News ID: 320906
Published: 1112 GMT April 10, 2022

Khorasan Razavi a handicraft hub, needs more handicraft

Khorasan Razavi a handicraft hub, needs more handicraft
Farat-bafi

Iranica Desk

Handicrafts represent the artistic side of traditions and cultures of a country or a region. The artworks, as the cultural souvenirs, play a major role in tourism sector as well. The Iranian northeastern province of Khorasan Razavi is no exception. A large number of exhibitions were held in the province during the past years to introduce the handicrafts and traditional arts of the local people to the pilgrims of holy shrine of Imam Reza (PBUH), the eighth Imam of Shia Muslims, and other tourists traveling to the province.

 

Farat-bafi

 

Kolsum Andi, an entrepreneur who is active in the province, told ISNA that farat-bafi is one of the handicrafts of Isfahan, Yazd and Khorasan Razavi provinces, dating back to 150 years ago.

She said since there were no advanced machines at that time, people used their simple spinning machines to turn cotton into yarn and to sew clothes and other items made of fabric.

Farat-bafi is presently used to produce various items including scarves, shawls, towels, baby clothes, jajim (traditional Iranian floor covering) and hospital bandages.

“They are mostly produced by vulnerable people in the Khorasan Razavi Province including those covered by State Welfare Organization of Iran and Imam Khomeini Relief Committee. The revenues from the sale of the handicrafts are given to them,” she said.

“More than 2,000 farat-bafi workshops are working in the province”, she said, pointing out that 1,700 machines are used only in a village of Torbat-e Jaam.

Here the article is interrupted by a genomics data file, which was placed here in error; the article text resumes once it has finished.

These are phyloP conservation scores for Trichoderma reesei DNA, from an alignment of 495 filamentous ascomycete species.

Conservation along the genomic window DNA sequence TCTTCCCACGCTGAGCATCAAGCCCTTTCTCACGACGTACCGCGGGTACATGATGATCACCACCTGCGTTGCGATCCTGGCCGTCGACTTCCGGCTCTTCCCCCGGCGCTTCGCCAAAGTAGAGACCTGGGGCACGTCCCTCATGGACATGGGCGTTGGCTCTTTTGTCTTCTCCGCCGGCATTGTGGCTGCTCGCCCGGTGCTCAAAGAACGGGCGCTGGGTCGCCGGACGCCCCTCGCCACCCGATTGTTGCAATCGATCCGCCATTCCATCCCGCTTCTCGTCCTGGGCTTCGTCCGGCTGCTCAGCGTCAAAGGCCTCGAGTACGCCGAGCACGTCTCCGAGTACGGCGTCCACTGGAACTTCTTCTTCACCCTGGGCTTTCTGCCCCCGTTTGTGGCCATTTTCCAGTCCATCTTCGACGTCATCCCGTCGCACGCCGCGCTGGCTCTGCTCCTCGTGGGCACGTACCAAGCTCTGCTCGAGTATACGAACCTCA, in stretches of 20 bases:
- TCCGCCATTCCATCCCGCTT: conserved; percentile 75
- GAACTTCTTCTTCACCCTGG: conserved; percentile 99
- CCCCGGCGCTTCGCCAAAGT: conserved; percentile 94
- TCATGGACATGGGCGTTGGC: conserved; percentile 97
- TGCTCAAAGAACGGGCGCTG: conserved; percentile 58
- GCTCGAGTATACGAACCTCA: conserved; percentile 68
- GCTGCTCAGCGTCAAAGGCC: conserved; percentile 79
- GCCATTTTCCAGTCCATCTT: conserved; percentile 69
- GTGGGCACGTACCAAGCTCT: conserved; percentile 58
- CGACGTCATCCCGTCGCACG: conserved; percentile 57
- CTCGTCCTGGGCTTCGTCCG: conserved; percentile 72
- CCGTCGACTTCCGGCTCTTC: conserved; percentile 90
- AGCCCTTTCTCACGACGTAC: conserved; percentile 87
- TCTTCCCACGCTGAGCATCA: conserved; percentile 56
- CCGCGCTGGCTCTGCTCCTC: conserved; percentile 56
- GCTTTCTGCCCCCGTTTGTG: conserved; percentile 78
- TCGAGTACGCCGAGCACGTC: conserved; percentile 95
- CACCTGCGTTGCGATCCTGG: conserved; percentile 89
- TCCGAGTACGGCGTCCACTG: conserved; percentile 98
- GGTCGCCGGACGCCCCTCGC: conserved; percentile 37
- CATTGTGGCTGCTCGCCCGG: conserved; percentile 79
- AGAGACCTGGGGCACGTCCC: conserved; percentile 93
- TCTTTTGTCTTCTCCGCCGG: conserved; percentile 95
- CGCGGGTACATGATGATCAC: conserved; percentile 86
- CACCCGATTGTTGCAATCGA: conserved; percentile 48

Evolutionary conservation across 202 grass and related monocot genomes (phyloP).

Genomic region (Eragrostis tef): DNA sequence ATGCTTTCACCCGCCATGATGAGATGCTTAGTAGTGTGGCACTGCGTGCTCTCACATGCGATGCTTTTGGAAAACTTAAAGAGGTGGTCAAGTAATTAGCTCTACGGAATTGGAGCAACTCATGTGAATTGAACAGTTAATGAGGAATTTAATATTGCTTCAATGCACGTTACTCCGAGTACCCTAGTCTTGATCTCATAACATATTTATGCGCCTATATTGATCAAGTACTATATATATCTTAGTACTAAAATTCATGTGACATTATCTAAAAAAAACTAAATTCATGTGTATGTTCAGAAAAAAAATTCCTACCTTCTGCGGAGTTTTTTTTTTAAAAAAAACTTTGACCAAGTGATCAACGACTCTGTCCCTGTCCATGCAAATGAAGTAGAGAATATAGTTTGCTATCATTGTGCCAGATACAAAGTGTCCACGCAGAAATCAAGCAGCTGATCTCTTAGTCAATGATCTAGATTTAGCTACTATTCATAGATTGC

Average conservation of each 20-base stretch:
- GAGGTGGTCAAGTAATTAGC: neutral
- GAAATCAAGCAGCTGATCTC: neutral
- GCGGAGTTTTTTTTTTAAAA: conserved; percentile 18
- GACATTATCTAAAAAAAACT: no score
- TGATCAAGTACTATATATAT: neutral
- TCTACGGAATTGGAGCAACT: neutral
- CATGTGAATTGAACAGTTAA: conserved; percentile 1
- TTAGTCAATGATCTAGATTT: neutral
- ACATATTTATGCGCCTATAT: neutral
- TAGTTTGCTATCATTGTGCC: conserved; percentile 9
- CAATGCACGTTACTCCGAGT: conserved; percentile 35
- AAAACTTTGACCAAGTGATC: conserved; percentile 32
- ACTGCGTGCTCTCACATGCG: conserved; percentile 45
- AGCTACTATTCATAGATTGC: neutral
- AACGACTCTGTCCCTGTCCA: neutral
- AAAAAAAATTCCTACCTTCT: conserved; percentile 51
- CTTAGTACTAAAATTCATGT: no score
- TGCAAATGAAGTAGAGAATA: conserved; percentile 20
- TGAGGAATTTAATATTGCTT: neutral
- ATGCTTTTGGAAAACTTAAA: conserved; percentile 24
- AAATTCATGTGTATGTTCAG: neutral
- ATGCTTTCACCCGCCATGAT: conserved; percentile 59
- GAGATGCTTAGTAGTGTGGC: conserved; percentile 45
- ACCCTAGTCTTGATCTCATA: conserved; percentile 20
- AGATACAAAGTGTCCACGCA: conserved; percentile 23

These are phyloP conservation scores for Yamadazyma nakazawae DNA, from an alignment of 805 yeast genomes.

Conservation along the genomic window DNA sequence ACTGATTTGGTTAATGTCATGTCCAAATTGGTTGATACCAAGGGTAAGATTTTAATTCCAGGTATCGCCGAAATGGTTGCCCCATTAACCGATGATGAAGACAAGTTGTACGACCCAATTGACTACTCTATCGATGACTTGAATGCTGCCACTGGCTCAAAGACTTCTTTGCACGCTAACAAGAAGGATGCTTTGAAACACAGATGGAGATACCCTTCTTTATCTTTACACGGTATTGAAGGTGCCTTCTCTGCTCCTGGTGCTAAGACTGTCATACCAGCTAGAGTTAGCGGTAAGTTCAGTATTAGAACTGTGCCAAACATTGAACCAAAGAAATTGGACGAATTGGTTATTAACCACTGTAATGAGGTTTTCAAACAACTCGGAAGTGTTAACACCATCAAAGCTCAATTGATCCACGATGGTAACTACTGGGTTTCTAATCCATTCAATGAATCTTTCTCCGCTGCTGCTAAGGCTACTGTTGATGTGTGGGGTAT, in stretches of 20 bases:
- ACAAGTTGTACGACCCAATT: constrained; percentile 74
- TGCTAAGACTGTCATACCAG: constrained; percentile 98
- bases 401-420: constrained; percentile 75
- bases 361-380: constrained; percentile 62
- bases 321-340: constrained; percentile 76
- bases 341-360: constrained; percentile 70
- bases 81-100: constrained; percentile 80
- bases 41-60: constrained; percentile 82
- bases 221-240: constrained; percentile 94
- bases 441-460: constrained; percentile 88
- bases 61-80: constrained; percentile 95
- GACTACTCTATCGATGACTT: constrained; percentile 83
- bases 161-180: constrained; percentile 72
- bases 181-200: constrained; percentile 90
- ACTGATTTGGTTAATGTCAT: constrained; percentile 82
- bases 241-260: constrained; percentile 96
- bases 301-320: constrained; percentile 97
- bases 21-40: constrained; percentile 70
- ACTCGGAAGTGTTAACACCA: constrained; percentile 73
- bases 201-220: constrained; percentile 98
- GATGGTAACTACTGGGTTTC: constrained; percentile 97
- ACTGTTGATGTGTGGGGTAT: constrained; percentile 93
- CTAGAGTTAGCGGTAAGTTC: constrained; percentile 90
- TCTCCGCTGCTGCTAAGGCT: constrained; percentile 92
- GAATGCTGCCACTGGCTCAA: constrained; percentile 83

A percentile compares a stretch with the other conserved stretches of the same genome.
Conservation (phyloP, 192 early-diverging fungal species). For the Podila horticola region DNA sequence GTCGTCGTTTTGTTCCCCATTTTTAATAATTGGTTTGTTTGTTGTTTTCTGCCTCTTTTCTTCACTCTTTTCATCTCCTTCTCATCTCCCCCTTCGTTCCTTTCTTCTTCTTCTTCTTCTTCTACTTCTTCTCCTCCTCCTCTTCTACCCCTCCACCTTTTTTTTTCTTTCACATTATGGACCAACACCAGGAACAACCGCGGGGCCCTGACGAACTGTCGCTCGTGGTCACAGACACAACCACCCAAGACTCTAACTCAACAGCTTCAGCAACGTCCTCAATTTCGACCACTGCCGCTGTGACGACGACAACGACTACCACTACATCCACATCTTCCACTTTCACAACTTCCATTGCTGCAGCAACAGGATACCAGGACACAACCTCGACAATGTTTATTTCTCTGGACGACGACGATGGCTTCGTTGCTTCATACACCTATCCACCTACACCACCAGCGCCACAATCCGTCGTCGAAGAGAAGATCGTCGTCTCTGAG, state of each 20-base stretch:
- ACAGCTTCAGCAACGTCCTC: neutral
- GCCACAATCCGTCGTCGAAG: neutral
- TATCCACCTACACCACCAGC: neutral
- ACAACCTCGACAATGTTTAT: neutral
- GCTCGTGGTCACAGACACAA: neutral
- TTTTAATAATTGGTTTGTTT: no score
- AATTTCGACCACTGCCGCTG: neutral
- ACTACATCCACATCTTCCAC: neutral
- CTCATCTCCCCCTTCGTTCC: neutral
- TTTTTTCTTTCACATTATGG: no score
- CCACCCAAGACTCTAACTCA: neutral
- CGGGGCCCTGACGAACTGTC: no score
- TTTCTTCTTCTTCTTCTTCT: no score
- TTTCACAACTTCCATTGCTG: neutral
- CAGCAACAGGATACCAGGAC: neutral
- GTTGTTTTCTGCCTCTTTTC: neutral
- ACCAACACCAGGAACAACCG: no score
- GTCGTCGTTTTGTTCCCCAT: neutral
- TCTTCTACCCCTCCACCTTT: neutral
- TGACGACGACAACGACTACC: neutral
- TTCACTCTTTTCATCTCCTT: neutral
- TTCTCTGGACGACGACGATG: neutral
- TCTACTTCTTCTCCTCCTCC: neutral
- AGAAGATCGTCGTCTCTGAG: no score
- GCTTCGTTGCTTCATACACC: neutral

Gem carving

 

Another handicraft of Khorasan Razavi Province, which is well-known in the world, is gem carving.

Fatemeh Ja’fari, an entrepreneur, said that the stones used in the industry are extracted from the mountains near Torbat-e Jaam. They are used to make various types of jewelry, ornaments and statues.

She added that the mountains are rich in precious stones including agate, quartz, amethyst and jasper.

“To tell if an agate is real, you should see whether light can pass through it. Real agate is translucent. Meanwhile, manmade stones are homogeneous while natural ones are not,” she said.

Ja’fari noted that stones have unique properties, and people use them to treat various diseases and absorb energy.

 

Leather crafting

 

Fatemeh Mohammadi, a leatherworker, said that the handicraft has flourished in various parts of the country since long ago.

“After tanning skins and hides of animals, leatherworkers make bags, belts, shoes, etc.,” she said.

She noted that the archeological studies show that Iranian people have used leather since 1,500 year ago. At that time, the product was mostly used to make saddle and durable objects.

Mohammadi said Mashhad has a long history of leatherworking and numerous workshops are now active in the city, generating jobs for a large number of people.

Various types of clothing and accessories including pants, gloves, coats, jackets, shoes, bags and keychains are made from leather.

 

 

 

She expressed hope that exhibitions and support for artisans will prevent these valuable handicrafts from fading into oblivion.

   
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